Aronson, R.B., Smith, K.E., Vos, S.C., McClintock, J.B., Amsler, M.O., Moksnes, P.O., Ellis, D.S., Kaeli, J.W., Singh, H., Bailey, J.W., Schiferl, J.C., van Woesik, R., Martin, M.A., Steffel, B.V., Deal, M.E., Lazarus, S.M., Havenhand, J.N., Swalethorp, R., Kjellerup, S. and Thatje, S.
No barrier to emergence of bathyal king crabs on the Antarctic shelf
Proceedings of the National Academy of Sciences, 112, (42), . (doi:10.1073/pnas.1513962112).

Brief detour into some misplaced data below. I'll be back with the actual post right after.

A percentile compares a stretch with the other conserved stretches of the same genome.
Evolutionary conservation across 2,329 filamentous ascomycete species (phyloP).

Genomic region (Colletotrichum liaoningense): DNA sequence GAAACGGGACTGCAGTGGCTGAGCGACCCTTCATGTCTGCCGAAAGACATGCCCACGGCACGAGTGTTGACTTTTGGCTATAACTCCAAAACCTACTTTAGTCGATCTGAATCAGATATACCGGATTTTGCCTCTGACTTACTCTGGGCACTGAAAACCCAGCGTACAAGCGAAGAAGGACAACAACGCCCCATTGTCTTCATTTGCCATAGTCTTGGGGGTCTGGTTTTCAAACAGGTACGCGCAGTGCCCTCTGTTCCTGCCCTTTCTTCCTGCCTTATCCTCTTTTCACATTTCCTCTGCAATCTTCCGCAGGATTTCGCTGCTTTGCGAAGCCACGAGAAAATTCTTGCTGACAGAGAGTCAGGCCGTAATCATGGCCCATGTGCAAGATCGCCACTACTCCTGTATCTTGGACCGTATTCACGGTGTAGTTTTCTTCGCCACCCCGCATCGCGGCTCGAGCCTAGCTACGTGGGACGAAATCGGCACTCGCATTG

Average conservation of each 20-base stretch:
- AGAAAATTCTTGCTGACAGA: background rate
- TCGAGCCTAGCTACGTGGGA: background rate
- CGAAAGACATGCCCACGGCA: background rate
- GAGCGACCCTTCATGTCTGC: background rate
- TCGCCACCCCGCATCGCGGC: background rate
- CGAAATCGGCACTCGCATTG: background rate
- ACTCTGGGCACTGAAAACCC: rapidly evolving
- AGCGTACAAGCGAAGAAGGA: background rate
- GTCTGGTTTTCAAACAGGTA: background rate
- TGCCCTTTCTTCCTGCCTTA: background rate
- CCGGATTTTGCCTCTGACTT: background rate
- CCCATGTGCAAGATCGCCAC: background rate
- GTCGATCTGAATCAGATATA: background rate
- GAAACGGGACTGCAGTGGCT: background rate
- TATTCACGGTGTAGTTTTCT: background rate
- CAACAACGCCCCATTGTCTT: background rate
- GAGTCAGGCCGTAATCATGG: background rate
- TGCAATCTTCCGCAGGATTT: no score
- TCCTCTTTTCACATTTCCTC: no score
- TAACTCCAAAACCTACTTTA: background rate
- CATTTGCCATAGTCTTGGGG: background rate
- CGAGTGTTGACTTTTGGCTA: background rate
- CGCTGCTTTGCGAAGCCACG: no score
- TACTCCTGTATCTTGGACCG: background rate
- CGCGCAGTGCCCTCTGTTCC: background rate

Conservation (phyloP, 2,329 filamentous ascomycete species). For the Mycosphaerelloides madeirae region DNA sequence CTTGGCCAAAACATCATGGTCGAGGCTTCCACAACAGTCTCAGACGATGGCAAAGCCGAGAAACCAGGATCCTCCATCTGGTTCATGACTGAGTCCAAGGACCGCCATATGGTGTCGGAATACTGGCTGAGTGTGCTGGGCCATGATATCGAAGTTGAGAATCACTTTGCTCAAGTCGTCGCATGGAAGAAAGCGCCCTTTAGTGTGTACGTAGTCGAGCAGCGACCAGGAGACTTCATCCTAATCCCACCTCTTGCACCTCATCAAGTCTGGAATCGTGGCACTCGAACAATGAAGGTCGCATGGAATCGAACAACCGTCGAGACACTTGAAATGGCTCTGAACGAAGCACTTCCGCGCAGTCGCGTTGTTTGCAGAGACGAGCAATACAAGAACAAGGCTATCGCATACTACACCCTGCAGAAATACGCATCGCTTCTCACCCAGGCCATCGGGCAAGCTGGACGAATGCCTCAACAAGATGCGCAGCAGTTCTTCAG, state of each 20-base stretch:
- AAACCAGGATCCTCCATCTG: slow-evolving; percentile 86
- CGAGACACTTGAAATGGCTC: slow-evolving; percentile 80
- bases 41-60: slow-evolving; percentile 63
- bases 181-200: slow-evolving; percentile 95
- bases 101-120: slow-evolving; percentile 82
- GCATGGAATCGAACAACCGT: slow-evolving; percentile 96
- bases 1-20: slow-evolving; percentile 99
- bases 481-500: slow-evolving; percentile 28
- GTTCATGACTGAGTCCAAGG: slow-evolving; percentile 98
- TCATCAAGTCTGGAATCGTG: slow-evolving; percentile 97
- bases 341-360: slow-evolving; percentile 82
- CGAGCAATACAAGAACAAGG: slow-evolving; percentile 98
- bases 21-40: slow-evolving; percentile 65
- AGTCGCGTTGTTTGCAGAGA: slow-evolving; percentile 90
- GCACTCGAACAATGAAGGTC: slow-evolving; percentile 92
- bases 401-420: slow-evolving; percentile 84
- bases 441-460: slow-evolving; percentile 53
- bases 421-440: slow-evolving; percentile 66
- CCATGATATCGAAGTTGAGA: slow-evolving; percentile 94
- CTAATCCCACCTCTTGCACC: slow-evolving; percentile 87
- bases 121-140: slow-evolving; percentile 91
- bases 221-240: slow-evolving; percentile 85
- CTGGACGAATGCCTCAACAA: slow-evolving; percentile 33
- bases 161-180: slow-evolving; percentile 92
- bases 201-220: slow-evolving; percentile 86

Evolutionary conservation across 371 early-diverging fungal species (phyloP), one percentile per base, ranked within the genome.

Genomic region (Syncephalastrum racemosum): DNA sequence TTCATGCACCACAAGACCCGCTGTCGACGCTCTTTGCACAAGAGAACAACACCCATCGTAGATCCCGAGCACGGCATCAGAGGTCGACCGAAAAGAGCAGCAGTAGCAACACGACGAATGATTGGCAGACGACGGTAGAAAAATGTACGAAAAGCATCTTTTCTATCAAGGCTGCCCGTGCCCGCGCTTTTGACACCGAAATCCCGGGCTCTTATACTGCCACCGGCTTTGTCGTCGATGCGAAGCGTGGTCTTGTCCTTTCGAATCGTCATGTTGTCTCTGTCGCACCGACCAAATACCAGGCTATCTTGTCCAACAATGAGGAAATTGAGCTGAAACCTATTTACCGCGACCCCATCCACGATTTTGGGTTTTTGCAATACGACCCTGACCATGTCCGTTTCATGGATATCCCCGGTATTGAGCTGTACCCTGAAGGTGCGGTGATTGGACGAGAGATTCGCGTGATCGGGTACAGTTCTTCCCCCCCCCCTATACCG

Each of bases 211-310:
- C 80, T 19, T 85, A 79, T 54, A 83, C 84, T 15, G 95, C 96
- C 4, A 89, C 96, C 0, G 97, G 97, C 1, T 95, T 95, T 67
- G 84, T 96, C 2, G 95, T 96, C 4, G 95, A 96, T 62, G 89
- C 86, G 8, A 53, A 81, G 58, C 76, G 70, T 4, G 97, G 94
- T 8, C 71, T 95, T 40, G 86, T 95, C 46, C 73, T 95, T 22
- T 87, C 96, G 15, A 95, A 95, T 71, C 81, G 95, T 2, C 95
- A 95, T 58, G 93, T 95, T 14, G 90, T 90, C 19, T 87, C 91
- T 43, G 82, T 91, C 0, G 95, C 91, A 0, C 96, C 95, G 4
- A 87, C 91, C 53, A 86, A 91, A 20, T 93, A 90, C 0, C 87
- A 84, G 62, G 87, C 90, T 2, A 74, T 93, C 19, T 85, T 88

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Cold-water conditions have excluded durophagous (skeleton-breaking) predators from the Antarctic seafloor for millions of years. Rapidly warming seas off the western Antarctic Peninsula (WAP) could now facilitate their return to the continental shelf, with profound consequences for the endemic fauna. Among the likely first arrivals are king crabs (Lithodidae), which were discovered recently on the adjacent continental slope. During the austral summer of 2010?2011, we used underwater imagery to survey a slope-dwelling population of the lithodid Paralomis birsteini off Marguerite Bay, WAP for environmental or trophic impediments to shoreward expansion. The average density was ~4.5 ind·1000m-2 within a depth-range of 1100?1500 m (overall observed depth-range 841–2266 m). Evidence of juveniles, molting, and precopulatory behavior suggested a reproductively viable population on the slope. At the time of the survey, there was no thermal barrier to prevent the lithodids from expanding upward and emerging on the outer shelf (400–500 m depth); however, near-surface temperatures remained too cold for them to survive in shallow, coastal environments (<200 m). Ambient salinity, composition of the substrate, and the depth-distribution of potential predators likewise indicated no barriers to expansion onto the outer shelf. Primary food resources for lithodids—echinoderms and mollusks—were abundant on the upper slope (500–800 m) and outer shelf. At present rates of warming, lithodids should emerge in outer-shelf environments within several decades. As sea temperatures continue to rise, they will likely play an increasingly important trophic role in subtidal communities closer to shore.
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